If customers aren't moved by low prices, then what does move them? We are now seeing a shift in consumers who are more interested in quality - in the products they buy and in the shopping experience as a whole. While many customers will always look for the lowest price, there are just as many today who place quality far higher on their list of priorities - and who are willing to pay for it.
Lowering your price just to try to make the sale, per the old model, not only devalues your product or service, it simply does not make sense anymore. In today's marketplace, don't underestimate the affluence of your customers. Many customers don't trust "cheap" prices. Understanding this mindset will help reframe how you relate to these kinds of clients.
Organic's rise in popularity
An example is the meteoric rise in the popularity of organic products. Once only available at small, local grocers and community markets, shopping organic has become a multi-billion dollar industry. What was once a cottage industry of a few individuals seeking a back-to-the-farm respite from chemically treated food now stands to revolutionize the way millions of average Americans eat and the way food is produced and marketed in the United States.
As a 2007 IBM study of 6,000 U.S. grocery consumers reveals, a staggering number of customers - 73 percent - feel antagonistic toward or have no loyalty to their local supermarket. Despite stiff competition among grocery chains to offer low prices and special deals with customer loyalty cards, consumers are unhappy. Meanwhile, organic markets, and sales of organic items within grocery chains, flourish.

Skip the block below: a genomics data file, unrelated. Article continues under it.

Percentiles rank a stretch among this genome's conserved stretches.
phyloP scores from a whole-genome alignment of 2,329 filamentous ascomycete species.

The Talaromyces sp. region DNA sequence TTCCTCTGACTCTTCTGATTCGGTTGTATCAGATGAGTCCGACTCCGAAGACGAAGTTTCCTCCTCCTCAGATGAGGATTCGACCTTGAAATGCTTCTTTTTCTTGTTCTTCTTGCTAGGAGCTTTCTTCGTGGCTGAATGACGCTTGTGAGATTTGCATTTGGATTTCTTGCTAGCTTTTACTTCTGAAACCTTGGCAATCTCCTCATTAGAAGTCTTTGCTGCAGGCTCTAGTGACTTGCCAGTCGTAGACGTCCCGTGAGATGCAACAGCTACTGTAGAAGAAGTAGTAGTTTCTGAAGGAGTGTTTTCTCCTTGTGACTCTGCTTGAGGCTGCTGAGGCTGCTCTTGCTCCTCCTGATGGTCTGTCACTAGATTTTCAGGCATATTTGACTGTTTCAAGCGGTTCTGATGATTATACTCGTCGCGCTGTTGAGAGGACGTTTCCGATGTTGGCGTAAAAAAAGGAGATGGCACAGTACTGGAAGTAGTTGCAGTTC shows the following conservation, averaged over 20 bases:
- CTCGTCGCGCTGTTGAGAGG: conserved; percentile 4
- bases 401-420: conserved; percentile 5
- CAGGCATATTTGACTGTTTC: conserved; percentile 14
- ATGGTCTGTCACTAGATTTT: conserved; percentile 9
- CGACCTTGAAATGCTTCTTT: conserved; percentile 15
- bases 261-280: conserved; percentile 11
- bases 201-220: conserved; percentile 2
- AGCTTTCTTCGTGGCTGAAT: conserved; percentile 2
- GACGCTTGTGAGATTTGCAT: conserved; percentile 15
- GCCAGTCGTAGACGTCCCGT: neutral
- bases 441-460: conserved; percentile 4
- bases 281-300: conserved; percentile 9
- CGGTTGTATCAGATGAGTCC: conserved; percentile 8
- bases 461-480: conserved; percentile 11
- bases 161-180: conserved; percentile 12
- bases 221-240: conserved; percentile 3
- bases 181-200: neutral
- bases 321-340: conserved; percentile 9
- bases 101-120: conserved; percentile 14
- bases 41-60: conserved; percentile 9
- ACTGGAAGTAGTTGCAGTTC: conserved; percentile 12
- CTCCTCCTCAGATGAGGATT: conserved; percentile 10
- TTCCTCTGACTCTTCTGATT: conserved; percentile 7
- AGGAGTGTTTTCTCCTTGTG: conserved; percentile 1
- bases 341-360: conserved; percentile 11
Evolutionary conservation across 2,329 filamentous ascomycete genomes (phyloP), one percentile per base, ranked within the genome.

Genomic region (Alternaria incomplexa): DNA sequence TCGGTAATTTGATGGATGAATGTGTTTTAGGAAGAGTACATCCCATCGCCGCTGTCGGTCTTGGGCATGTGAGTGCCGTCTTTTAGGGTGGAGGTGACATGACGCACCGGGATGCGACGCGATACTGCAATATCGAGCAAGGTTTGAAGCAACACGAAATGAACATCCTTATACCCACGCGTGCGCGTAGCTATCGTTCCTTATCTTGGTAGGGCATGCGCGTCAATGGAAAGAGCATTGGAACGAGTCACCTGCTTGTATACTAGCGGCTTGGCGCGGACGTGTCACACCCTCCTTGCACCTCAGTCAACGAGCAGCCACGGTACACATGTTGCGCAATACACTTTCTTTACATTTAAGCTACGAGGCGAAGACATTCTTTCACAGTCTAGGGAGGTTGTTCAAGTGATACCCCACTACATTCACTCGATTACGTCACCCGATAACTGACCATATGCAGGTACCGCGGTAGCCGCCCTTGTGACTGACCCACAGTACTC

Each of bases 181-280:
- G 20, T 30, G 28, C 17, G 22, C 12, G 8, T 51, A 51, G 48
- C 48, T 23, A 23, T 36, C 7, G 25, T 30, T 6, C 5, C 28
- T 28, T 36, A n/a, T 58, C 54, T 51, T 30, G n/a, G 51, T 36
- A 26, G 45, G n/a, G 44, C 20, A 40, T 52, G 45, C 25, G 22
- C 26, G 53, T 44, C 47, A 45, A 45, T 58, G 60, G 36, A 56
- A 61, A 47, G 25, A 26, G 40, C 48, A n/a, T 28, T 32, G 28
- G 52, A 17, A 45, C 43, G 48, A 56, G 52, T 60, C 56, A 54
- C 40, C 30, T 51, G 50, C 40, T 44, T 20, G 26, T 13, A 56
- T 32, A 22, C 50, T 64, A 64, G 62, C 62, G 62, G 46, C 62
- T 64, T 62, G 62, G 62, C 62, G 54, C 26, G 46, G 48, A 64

"Specialty stores fine-tune their operations to the specific needs of the community, offer local assortments and are better equipped to develop truly personal relationships," says Fred Balboni, IBM Global Retail Industry Leader, IBM Global Business Services.
Learn about customers
Grocers, just like any other retailer or service provider, need to learn more about who their customers are and what they want so that they can understand how best to serve them. Consumers who patronize the specialty stores are looking for one-on-one interaction and personalized attention.
They want to be asked what they want and given an opportunity to provide feedback. They want advertising and promotions that appeal to them personally and above all, they want the shopping experience to be part of a relationship, not just a business transaction. If the large chains can replicate this experience, they can reclaim their lost clientele.
Companies that focus on building those relationships with customers will reap the benefits. In a marketplace where even the giants can fall, we see a greater opportunity for those with the right product or service, the right attitude toward customer service and the right frame of mind to succeed in ways that were never before possible. You don't have to be the biggest to be the best, you just have to understand your customers, build relationships with them and strive in every way to give them the quality they desire.
"Building differentiation with today's savvy and vocal consumer requires a whole new approach for businesses (and) business operations," says Balboni. "Applying them in a personalized and tailored way will build strong advocates and loyal customers."
Roy Chitwood is an author, trainer and consultant in sales and sales management and is president of Max Sacks International, Seattle.